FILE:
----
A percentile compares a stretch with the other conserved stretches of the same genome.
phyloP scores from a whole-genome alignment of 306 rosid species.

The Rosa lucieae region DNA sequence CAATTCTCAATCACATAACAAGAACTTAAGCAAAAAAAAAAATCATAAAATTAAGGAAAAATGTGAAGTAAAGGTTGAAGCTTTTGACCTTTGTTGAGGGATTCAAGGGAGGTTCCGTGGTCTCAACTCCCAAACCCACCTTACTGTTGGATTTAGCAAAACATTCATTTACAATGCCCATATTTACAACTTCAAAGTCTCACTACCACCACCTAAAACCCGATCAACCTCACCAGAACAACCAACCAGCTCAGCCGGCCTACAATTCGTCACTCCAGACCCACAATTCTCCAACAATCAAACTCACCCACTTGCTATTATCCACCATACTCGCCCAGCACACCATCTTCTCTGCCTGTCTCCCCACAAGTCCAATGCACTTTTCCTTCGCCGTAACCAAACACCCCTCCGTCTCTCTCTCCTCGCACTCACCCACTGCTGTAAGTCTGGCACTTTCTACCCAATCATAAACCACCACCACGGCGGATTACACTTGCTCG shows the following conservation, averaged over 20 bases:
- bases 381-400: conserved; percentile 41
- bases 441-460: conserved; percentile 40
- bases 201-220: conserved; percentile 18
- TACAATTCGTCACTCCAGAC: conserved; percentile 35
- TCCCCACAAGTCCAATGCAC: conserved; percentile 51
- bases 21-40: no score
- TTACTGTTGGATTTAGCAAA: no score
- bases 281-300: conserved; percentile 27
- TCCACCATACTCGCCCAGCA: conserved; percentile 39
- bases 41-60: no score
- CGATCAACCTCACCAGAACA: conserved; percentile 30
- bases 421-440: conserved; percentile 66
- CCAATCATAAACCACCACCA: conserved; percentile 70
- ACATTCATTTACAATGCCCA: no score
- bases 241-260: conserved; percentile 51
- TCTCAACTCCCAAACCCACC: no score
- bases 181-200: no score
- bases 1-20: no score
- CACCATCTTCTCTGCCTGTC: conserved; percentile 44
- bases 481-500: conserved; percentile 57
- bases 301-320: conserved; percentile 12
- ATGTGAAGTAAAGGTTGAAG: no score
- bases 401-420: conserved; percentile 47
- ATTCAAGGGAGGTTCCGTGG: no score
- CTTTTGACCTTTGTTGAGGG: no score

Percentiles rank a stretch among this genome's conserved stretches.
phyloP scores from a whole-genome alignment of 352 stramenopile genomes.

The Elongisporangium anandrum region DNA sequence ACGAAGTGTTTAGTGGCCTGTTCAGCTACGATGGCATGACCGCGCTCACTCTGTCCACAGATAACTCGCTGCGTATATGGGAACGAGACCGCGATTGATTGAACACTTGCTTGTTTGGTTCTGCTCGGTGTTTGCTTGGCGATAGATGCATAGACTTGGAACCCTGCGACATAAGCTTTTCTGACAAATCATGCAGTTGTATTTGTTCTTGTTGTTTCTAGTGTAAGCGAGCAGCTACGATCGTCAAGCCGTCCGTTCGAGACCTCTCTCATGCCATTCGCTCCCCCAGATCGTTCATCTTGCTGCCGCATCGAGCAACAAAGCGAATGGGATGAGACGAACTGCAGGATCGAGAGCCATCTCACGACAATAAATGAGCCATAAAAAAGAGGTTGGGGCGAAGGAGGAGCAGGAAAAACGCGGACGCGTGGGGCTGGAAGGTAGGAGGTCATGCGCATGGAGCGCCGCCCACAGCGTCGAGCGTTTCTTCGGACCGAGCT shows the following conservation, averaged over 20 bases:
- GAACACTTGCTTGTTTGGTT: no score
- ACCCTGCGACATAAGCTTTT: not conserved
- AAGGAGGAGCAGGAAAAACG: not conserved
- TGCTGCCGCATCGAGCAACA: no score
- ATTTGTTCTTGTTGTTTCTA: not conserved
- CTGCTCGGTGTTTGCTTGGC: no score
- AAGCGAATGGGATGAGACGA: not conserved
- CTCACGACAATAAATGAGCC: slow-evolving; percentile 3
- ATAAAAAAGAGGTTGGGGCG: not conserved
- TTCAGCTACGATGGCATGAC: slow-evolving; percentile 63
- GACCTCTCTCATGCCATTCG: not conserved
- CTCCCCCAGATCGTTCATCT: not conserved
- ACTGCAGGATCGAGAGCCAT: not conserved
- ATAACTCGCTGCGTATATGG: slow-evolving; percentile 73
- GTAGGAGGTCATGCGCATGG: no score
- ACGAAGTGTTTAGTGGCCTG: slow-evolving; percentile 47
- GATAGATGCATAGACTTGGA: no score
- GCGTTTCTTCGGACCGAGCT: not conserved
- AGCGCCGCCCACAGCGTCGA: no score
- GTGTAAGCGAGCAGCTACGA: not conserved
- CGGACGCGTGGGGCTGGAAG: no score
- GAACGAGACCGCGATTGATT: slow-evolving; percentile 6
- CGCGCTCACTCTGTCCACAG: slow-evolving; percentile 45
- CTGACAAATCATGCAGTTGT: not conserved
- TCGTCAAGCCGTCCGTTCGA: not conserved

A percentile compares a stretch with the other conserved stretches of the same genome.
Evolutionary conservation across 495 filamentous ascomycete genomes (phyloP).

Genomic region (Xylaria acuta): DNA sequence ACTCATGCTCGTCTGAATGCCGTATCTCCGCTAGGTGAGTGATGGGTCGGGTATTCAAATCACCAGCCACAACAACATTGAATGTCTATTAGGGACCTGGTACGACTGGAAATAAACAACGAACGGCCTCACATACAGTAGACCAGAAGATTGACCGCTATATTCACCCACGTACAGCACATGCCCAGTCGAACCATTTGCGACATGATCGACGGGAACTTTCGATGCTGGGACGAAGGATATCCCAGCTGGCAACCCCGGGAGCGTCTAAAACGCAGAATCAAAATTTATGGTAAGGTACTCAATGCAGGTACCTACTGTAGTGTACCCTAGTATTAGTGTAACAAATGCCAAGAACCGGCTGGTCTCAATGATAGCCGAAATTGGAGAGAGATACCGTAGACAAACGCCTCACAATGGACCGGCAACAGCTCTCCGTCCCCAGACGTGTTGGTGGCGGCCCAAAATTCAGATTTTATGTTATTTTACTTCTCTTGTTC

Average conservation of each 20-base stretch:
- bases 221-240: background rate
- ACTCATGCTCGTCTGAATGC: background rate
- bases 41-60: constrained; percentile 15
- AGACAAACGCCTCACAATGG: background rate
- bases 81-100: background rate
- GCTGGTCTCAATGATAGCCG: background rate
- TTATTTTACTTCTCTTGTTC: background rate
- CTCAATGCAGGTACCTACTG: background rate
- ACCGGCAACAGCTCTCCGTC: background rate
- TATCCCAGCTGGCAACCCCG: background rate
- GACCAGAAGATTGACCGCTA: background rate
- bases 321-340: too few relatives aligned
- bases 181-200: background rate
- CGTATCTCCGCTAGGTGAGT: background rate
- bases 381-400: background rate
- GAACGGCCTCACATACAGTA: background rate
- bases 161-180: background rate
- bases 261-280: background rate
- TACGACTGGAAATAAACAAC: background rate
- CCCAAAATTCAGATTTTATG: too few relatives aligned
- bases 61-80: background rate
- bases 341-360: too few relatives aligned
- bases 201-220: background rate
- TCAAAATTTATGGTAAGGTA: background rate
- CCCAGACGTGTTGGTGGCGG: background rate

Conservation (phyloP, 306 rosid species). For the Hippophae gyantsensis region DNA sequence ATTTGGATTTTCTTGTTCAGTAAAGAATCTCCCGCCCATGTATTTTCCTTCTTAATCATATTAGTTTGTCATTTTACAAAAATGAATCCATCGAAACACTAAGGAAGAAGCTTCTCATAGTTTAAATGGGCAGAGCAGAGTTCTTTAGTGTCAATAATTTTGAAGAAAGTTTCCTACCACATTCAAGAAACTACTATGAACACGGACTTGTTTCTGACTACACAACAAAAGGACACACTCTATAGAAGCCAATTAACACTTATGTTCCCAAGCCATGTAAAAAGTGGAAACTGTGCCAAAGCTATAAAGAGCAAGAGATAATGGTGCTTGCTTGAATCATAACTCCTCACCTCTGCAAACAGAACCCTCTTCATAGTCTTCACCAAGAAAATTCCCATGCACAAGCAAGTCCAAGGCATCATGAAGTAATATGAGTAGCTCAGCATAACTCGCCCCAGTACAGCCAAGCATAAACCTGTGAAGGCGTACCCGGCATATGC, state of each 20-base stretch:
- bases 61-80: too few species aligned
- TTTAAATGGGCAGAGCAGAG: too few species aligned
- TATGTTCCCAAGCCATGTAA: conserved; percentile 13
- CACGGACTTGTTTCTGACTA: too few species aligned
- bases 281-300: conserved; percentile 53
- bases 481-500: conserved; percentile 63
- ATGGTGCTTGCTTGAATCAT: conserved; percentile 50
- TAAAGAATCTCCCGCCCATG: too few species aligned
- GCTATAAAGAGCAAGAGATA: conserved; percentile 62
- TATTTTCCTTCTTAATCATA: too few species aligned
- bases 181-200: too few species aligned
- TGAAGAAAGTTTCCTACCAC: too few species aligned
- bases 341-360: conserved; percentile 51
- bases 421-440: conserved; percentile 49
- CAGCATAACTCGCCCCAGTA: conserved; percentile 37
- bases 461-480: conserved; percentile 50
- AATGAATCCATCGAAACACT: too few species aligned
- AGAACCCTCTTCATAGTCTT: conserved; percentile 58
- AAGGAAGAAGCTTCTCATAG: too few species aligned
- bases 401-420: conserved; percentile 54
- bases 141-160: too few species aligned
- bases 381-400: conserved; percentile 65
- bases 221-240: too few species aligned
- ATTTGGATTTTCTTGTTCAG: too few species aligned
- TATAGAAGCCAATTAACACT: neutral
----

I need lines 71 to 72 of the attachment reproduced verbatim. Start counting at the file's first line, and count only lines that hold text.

- GACCAGAAGATTGACCGCTA: background rate
- bases 321-340: too few relatives aligned